A federal prisoner may generally file only one § 2255 petition challenging a conviction, in which he must raise all grounds that are then available. In Dorsainvil, The Third Circuit emphasized § 2255 would not be considered "inadequate or ineffective" merely because a petitioner is unable to meet the stringent gatekeeping requirements of § 2255. Id. at 251. "A § 2255 motion is inadequate or ineffective only where the petitioner demonstrates that some limitation or procedure would prevent a § 2255 proceeding from affording him a full hearing and adjudication of his wrongful detention claim." Cradle v. U.S. ex rel. Miner, 290 F.3d 536, 538 (3d Cir. 2002) (citations omitted). However, "[s]ection 2255 is not inadequate or ineffective merely because the sentencing court does not grant relief, the one-year statute of limitations has expired, or the petitioner is unable to meet the stringent gatekeeping requirements of... § 2255." Id. at 539 (citations omitted). "It is the inefficacy of the remedy, not the personal inability to use it, that is determinative." Id. at 538 (citation omitted); see also Okereke v. United States, 307 F.3d 117, 120-21 (3d Cir. 2002). These clear precedents mean simply that when a prisoner has already challenged his conviction under § 2255, he cannot later file a second § 2255 petition as to any ground that was available to him when he pursued the first § 2255 petition nor can he sidestep this single-petition rule by later filing a motion for relief from that conviction under § 2241.
Petitioner asserts the statute of limitations had expired at the time of his plea. (Docket Entry 5-3 at 2). He further asserts his Fifth, Sixth, and Fourteenth Amendment rights were violated by the use of false testimony by the United States, (Docket Entry 5-3 at 4-5), and raises claims of ineffective assistance of trial counsel. Petitioner is therefore challenging the validity of his conviction, not the manner in which his sentence is being carried out. This can only be done under § 2255. As such, Petitioner must file a motion under § 2255 in the district of conviction, the Southern District of New York. Accordingly, this Court lacks jurisdiction to entertain this challenge to Petitioner's conviction under § 2241 or § 2255. Only the court of appeals, in this case the Second Circuit, has the power to permit a second § 2255 petition under very narrow circumstances, see 28 U.S.C. § 2244(b).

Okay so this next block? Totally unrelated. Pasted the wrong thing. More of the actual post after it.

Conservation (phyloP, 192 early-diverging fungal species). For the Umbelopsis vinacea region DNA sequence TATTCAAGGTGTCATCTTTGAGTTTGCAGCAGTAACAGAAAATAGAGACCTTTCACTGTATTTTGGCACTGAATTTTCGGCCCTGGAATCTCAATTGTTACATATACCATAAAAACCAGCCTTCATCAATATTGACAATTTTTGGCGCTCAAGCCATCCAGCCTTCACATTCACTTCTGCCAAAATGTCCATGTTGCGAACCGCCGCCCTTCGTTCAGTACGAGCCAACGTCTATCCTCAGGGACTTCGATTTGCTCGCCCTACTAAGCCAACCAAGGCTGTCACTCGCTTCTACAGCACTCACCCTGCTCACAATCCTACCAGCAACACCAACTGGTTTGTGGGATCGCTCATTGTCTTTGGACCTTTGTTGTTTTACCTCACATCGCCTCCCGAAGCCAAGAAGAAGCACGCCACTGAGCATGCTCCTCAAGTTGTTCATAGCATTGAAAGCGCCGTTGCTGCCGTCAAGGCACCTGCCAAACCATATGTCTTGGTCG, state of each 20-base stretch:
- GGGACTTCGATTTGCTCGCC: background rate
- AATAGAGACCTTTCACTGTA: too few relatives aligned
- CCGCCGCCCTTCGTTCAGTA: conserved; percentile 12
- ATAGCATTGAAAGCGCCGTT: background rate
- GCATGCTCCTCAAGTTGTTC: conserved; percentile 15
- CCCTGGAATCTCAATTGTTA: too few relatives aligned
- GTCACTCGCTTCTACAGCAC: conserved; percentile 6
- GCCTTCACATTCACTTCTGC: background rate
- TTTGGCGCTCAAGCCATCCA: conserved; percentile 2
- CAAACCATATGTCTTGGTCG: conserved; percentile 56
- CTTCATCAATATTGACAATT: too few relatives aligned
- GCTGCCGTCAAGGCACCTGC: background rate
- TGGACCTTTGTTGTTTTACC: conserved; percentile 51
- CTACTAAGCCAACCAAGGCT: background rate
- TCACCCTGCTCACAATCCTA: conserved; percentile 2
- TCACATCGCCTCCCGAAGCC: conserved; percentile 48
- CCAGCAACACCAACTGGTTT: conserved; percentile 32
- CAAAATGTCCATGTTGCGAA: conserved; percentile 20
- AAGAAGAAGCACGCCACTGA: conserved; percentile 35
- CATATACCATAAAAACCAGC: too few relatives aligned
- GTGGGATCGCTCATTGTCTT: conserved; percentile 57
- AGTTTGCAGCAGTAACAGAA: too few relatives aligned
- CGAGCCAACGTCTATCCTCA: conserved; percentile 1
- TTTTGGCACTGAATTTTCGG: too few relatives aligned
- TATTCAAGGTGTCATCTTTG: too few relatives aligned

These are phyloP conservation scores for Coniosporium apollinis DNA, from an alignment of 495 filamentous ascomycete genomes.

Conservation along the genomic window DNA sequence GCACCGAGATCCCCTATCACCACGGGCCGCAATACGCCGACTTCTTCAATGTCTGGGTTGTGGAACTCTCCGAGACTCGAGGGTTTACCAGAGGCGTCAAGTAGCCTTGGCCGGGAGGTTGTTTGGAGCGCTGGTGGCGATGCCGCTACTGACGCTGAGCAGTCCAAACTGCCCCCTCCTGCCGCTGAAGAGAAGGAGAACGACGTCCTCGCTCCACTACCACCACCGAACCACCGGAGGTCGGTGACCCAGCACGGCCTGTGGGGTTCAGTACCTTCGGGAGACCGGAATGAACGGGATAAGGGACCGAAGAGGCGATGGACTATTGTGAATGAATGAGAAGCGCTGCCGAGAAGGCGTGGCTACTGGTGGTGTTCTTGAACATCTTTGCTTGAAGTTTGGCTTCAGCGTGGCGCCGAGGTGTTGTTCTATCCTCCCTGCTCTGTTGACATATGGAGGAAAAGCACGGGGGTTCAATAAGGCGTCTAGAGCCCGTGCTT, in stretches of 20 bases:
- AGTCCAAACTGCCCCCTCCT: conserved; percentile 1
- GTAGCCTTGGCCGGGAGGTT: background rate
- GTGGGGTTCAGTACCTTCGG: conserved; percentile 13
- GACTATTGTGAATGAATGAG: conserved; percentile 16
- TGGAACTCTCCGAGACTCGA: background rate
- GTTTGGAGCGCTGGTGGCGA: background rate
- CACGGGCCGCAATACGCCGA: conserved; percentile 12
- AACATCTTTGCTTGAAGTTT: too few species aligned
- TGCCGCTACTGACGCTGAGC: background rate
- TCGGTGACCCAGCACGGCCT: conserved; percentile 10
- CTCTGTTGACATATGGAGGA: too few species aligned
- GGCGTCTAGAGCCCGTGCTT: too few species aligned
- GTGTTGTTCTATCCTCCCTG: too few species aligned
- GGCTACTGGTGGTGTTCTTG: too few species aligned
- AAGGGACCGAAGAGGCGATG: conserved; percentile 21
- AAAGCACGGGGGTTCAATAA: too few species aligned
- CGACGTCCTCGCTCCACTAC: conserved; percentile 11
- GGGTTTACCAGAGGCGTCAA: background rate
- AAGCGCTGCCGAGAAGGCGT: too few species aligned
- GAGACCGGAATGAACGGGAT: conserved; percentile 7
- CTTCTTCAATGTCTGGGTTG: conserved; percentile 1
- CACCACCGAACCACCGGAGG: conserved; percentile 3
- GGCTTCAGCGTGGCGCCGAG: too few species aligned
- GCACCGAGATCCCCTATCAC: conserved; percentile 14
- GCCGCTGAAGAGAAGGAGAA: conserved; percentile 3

Whenever a civil action is filed in a court that lacks jurisdiction, "the court shall, if it is in the interests of justice, transfer such action... to any other such court in which the action... could have been brought at the time it was filed." 28 U.S.C. § 1631. In this case, the Court does not find it in the interests of justice to transfer this habeas petition to the Court of Appeals for the Second Circuit as a second or successive petition, see 28 U.S.C. § 2244(b)(3). However, this Court's decision to not transfer this case does not prevent Petitioner from filing in the Second Circuit for leave to file a second § 2255 petition, pursuant to 28 U.S.C. § 2244(b)(3), should he elect to do so.
As Petitioner has not made "a substantial showing of the denial of a constitutional right" under 28 U.S.C. § 2253(c)(2), this Court will deny a certificate of appealability. See Miller-El v. Cockrell, 537 U.S. 322, 327 (2003).
Petitioner Brown seeks for a second time to challenge his federal conviction, which can only occur if he receives permission of the Second Circuit for filing a successive § 2255 petition. He cannot do so in the present § 2241 petition in this Court. Based on the foregoing, this Court will dismiss the Petition, and a certificate of appealability shall not issue. An accompanying Order will be entered.